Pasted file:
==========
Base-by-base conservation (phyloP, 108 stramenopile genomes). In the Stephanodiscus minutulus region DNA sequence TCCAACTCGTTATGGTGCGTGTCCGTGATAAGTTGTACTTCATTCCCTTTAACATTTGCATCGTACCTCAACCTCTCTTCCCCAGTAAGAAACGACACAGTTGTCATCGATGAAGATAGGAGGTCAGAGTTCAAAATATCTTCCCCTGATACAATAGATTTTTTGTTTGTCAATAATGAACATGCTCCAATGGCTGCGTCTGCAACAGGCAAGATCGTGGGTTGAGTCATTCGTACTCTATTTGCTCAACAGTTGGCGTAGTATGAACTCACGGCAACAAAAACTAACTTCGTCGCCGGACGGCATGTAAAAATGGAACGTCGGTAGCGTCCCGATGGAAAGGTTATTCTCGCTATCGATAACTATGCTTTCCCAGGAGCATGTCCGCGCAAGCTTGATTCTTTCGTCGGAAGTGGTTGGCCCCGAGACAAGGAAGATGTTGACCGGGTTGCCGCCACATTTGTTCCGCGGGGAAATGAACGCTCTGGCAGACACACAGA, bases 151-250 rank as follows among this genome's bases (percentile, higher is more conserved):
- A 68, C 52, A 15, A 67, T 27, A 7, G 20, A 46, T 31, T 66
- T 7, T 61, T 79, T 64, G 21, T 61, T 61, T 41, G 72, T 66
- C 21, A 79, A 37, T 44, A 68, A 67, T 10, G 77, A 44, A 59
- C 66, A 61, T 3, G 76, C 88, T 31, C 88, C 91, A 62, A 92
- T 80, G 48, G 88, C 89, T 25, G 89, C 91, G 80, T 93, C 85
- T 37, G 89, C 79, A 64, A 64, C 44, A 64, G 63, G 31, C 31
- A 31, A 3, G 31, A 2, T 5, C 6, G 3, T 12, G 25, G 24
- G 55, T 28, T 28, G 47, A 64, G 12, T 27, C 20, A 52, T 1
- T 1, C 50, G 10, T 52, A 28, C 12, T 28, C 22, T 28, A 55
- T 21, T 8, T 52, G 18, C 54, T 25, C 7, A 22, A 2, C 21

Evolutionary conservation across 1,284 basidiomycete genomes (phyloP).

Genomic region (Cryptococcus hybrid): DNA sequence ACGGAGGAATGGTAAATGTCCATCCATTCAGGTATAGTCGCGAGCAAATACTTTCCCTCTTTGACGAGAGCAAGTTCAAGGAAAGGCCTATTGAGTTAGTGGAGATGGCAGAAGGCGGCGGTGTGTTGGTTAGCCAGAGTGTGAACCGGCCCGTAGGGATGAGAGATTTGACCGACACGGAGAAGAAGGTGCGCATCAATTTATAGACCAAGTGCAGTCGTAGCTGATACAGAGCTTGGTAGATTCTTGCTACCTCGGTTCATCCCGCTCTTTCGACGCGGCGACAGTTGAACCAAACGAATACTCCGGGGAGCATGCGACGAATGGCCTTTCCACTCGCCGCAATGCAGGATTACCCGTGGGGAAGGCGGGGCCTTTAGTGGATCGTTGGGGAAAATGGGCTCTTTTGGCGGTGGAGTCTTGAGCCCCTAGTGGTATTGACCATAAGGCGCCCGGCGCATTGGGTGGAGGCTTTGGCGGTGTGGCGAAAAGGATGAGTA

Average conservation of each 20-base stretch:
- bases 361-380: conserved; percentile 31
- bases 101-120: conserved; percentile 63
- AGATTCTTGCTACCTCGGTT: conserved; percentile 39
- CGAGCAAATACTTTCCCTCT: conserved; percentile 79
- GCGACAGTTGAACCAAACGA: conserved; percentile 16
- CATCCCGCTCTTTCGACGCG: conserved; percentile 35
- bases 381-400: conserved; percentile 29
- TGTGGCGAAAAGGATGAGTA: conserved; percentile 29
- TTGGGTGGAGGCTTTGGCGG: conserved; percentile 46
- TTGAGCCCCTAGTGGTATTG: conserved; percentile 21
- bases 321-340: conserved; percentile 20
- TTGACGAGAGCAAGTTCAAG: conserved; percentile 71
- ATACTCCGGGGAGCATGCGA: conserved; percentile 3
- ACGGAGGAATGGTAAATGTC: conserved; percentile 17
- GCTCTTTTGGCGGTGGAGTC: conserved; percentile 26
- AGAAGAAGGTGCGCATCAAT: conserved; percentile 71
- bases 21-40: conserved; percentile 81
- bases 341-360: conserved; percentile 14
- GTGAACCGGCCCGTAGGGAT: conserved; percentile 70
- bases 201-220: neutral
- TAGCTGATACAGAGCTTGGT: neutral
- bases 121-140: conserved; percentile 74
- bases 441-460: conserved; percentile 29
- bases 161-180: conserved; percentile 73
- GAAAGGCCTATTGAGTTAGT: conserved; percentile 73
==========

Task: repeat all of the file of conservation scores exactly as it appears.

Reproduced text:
Base-by-base conservation (phyloP, 108 stramenopile genomes). In the Stephanodiscus minutulus region DNA sequence TCCAACTCGTTATGGTGCGTGTCCGTGATAAGTTGTACTTCATTCCCTTTAACATTTGCATCGTACCTCAACCTCTCTTCCCCAGTAAGAAACGACACAGTTGTCATCGATGAAGATAGGAGGTCAGAGTTCAAAATATCTTCCCCTGATACAATAGATTTTTTGTTTGTCAATAATGAACATGCTCCAATGGCTGCGTCTGCAACAGGCAAGATCGTGGGTTGAGTCATTCGTACTCTATTTGCTCAACAGTTGGCGTAGTATGAACTCACGGCAACAAAAACTAACTTCGTCGCCGGACGGCATGTAAAAATGGAACGTCGGTAGCGTCCCGATGGAAAGGTTATTCTCGCTATCGATAACTATGCTTTCCCAGGAGCATGTCCGCGCAAGCTTGATTCTTTCGTCGGAAGTGGTTGGCCCCGAGACAAGGAAGATGTTGACCGGGTTGCCGCCACATTTGTTCCGCGGGGAAATGAACGCTCTGGCAGACACACAGA, bases 151-250 rank as follows among this genome's bases (percentile, higher is more conserved):
- A 68, C 52, A 15, A 67, T 27, A 7, G 20, A 46, T 31, T 66
- T 7, T 61, T 79, T 64, G 21, T 61, T 61, T 41, G 72, T 66
- C 21, A 79, A 37, T 44, A 68, A 67, T 10, G 77, A 44, A 59
- C 66, A 61, T 3, G 76, C 88, T 31, C 88, C 91, A 62, A 92
- T 80, G 48, G 88, C 89, T 25, G 89, C 91, G 80, T 93, C 85
- T 37, G 89, C 79, A 64, A 64, C 44, A 64, G 63, G 31, C 31
- A 31, A 3, G 31, A 2, T 5, C 6, G 3, T 12, G 25, G 24
- G 55, T 28, T 28, G 47, A 64, G 12, T 27, C 20, A 52, T 1
- T 1, C 50, G 10, T 52, A 28, C 12, T 28, C 22, T 28, A 55
- T 21, T 8, T 52, G 18, C 54, T 25, C 7, A 22, A 2, C 21

Evolutionary conservation across 1,284 basidiomycete genomes (phyloP).

Genomic region (Cryptococcus hybrid): DNA sequence ACGGAGGAATGGTAAATGTCCATCCATTCAGGTATAGTCGCGAGCAAATACTTTCCCTCTTTGACGAGAGCAAGTTCAAGGAAAGGCCTATTGAGTTAGTGGAGATGGCAGAAGGCGGCGGTGTGTTGGTTAGCCAGAGTGTGAACCGGCCCGTAGGGATGAGAGATTTGACCGACACGGAGAAGAAGGTGCGCATCAATTTATAGACCAAGTGCAGTCGTAGCTGATACAGAGCTTGGTAGATTCTTGCTACCTCGGTTCATCCCGCTCTTTCGACGCGGCGACAGTTGAACCAAACGAATACTCCGGGGAGCATGCGACGAATGGCCTTTCCACTCGCCGCAATGCAGGATTACCCGTGGGGAAGGCGGGGCCTTTAGTGGATCGTTGGGGAAAATGGGCTCTTTTGGCGGTGGAGTCTTGAGCCCCTAGTGGTATTGACCATAAGGCGCCCGGCGCATTGGGTGGAGGCTTTGGCGGTGTGGCGAAAAGGATGAGTA

Average conservation of each 20-base stretch:
- bases 361-380: conserved; percentile 31
- bases 101-120: conserved; percentile 63
- AGATTCTTGCTACCTCGGTT: conserved; percentile 39
- CGAGCAAATACTTTCCCTCT: conserved; percentile 79
- GCGACAGTTGAACCAAACGA: conserved; percentile 16
- CATCCCGCTCTTTCGACGCG: conserved; percentile 35
- bases 381-400: conserved; percentile 29
- TGTGGCGAAAAGGATGAGTA: conserved; percentile 29
- TTGGGTGGAGGCTTTGGCGG: conserved; percentile 46
- TTGAGCCCCTAGTGGTATTG: conserved; percentile 21
- bases 321-340: conserved; percentile 20
- TTGACGAGAGCAAGTTCAAG: conserved; percentile 71
- ATACTCCGGGGAGCATGCGA: conserved; percentile 3
- ACGGAGGAATGGTAAATGTC: conserved; percentile 17
- GCTCTTTTGGCGGTGGAGTC: conserved; percentile 26
- AGAAGAAGGTGCGCATCAAT: conserved; percentile 71
- bases 21-40: conserved; percentile 81
- bases 341-360: conserved; percentile 14
- GTGAACCGGCCCGTAGGGAT: conserved; percentile 70
- bases 201-220: neutral
- TAGCTGATACAGAGCTTGGT: neutral
- bases 121-140: conserved; percentile 74
- bases 441-460: conserved; percentile 29
- bases 161-180: conserved; percentile 73
- GAAAGGCCTATTGAGTTAGT: conserved; percentile 73